This is not a silent concerto; that would require the characters both to shut up for a moment, and to be subtle. In this rough production of Alejandro Morales' The Silent Concerto, everything is plainly spoken and then subjected to a free-form rendition of interpretive theater (at one point, dance as well). From Beckett to Lorca, director Scott Ebersold seems to have drawn from as many visual playwrights as possible in order to imbue Morales' tepid script with some life, but he only emphasizes the faults in the show.
The three "movements" of this play don't move, they repeat, just like our protagonist Naldo's life as a playwright, a man who is stuck in Scene 1. The show uses a circular theme of repeated betrayal and distance to emphasize Naldo's inability to complete anything, and his life becomes a series of experiments that go nowhere. No matter how many times the characters play with stage lamps, perform musical numbers, or indulge in drinking games, the fact remains that nothing is actually happening.
Ebersold's diverse staging (on an deliberately plain set) only emphasizes this: the brief excerpts from other plays only more securely plummet us back into the actual one. Also, because many are fantasy, or melodrama on par with the worst of Noel Coward, we don't see any growth in the characters...though this might be the actors' faults too. Not for a moment do I believe that Naldo (Drew Hirshfield) is attracted to his roommate, Mallory (Susan Louise O'Connor), or his former lover, Benny (Julian Stetkevych). Nor does it help Hirshfield that Stetkevych comes off even worse. Benny may be a hedonistic asshole with a drinking problem, but Stetkevych plays him smug, too: invulnerable, inaccessible, and impotent. It's as if both actors are covering their lack of experience with affectations; they're both comic caricatures. Good for a farce, maybe, but for a meta-drama about stunted creativity and blocked passion, it's a flop.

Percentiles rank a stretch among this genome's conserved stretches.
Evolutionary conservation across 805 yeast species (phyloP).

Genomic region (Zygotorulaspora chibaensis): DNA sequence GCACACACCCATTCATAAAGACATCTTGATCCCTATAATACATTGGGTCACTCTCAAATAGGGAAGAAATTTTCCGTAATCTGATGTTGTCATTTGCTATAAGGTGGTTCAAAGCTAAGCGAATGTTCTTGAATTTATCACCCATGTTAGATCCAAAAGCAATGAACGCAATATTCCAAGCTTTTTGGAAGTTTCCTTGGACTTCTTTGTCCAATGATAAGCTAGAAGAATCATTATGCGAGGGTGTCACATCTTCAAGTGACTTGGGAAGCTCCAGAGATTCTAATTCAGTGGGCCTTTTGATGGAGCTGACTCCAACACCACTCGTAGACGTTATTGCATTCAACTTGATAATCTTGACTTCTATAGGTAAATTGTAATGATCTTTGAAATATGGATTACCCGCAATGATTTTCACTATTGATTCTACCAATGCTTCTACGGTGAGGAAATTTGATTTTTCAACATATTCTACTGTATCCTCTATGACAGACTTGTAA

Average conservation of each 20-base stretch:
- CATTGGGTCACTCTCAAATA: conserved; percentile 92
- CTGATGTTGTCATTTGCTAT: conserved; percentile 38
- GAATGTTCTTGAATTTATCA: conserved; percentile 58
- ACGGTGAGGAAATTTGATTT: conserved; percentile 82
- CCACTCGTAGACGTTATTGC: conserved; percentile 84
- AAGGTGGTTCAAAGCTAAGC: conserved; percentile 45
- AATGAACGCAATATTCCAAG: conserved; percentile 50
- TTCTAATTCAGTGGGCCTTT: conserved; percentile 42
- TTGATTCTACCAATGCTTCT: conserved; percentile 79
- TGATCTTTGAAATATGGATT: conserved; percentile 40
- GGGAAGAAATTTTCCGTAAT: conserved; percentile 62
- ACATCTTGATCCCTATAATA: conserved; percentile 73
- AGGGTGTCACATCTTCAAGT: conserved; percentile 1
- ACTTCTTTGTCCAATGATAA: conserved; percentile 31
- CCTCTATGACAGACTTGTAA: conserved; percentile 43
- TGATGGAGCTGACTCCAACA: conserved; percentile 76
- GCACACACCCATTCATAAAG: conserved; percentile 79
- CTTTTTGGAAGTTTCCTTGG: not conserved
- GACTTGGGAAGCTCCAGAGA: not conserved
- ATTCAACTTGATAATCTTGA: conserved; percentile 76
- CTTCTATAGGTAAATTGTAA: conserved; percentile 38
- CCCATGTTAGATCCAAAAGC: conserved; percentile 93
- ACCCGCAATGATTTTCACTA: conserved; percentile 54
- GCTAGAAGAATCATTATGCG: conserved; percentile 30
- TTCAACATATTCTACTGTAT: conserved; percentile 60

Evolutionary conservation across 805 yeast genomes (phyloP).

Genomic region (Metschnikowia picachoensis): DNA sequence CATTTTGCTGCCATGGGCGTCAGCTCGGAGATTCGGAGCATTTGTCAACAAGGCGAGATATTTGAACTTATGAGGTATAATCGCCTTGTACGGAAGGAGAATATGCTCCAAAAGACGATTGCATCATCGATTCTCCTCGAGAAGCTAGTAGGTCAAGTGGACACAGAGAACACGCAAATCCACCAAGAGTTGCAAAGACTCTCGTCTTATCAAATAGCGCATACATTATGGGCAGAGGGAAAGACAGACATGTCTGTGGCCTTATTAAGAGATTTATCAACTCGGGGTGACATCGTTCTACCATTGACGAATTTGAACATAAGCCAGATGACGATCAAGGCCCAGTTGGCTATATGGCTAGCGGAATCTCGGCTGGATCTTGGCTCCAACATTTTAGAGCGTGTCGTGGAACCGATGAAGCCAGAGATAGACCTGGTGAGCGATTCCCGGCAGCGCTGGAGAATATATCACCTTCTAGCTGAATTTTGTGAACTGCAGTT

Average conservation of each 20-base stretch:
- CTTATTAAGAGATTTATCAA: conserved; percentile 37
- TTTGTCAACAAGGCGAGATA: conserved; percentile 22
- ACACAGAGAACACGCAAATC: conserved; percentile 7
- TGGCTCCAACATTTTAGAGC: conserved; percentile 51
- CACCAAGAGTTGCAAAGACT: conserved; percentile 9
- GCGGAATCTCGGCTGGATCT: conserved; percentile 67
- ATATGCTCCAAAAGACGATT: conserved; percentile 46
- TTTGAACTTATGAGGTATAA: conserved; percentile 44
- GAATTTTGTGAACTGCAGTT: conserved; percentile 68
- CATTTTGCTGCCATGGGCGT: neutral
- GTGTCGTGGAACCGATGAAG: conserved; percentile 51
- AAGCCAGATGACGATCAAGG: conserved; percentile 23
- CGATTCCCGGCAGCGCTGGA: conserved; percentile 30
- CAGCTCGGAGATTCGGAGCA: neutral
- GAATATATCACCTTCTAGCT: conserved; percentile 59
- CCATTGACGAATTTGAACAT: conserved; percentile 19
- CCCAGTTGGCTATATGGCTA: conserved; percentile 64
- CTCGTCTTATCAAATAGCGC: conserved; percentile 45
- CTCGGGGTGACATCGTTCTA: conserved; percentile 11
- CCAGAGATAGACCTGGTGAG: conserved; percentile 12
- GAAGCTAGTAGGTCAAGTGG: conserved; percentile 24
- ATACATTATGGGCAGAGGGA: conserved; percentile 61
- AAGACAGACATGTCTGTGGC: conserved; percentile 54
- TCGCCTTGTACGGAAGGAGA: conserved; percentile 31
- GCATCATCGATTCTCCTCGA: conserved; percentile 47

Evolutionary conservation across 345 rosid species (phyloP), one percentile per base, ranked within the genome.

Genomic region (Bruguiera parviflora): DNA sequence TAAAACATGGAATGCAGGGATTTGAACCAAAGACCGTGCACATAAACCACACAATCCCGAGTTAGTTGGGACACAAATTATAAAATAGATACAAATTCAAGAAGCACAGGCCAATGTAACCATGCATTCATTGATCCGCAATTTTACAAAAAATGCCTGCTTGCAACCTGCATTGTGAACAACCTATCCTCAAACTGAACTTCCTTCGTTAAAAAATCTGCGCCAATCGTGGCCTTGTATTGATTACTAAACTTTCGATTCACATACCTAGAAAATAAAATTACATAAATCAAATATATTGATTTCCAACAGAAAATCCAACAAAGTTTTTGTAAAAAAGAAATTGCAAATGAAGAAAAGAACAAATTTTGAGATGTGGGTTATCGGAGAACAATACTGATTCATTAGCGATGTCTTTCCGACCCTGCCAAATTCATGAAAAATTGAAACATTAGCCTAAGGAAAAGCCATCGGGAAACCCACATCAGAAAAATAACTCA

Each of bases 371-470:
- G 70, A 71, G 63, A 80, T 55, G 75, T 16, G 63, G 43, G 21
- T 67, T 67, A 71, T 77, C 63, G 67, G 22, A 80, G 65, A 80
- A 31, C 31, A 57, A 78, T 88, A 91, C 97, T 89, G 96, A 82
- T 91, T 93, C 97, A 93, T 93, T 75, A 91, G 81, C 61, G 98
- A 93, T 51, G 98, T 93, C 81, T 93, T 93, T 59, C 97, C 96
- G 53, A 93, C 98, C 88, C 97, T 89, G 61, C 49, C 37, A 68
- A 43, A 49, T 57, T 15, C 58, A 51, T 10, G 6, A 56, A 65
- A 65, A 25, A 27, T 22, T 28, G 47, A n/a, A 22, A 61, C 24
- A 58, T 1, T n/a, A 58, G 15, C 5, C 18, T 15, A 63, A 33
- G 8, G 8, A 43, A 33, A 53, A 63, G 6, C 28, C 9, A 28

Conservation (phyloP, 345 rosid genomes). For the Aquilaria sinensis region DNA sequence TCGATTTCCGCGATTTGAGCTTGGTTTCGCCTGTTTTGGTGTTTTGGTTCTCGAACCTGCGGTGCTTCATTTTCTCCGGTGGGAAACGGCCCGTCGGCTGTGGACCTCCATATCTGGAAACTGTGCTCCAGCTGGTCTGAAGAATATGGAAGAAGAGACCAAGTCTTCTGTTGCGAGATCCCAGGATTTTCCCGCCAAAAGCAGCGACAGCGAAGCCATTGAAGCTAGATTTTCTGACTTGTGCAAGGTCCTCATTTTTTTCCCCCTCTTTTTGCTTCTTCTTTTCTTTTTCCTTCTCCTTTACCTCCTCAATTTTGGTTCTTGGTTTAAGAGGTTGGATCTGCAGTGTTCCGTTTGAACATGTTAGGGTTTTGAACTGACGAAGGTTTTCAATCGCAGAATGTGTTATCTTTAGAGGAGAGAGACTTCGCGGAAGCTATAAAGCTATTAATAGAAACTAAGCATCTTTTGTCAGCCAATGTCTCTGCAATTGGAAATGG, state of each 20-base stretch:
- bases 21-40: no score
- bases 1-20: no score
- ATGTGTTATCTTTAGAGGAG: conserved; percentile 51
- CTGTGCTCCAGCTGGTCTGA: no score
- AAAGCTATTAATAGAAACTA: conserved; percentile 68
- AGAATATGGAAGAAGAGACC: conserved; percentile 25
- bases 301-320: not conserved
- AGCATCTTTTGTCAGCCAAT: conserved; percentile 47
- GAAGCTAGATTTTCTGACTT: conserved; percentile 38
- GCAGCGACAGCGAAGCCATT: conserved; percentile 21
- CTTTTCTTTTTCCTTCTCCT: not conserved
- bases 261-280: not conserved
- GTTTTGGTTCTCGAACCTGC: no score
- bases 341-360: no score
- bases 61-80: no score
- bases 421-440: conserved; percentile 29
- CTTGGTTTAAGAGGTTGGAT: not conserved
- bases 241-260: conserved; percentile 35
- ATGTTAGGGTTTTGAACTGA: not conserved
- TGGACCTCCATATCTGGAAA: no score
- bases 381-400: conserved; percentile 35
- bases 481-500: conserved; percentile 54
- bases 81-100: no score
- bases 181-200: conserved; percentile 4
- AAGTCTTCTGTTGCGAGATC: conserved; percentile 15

It also makes things tremendously difficult for Susan Louise O'Connor, who, after struggling for a bit, ultimately winds up going a little off the deep end, too. It's not her fault: she's caught in a love triangle that links her to two emotional amputees, but one wishes that she could at least use her experience for manic characters to raise the bar a little. Her comic lines do, for a moment ("She wasn't picky, a penis bookended by legs"), but she's the "other" woman in this play, and even when she pulls a gun, nothing changes, she gets no reaction.
The worst blow of The Silent Concerto is that it's over two hours long, and that it takes two whole acts for the play to begin. It almost doesn't matter that the show makes even less sense when it does, we've long since lost interest in the plot, and could care less about the characters. As an exercise in masochism--watching what could consistently turn into something good persistently remain bad--The Silent Concerto isn't bad. As a play, it needs to go back to Scene 1.
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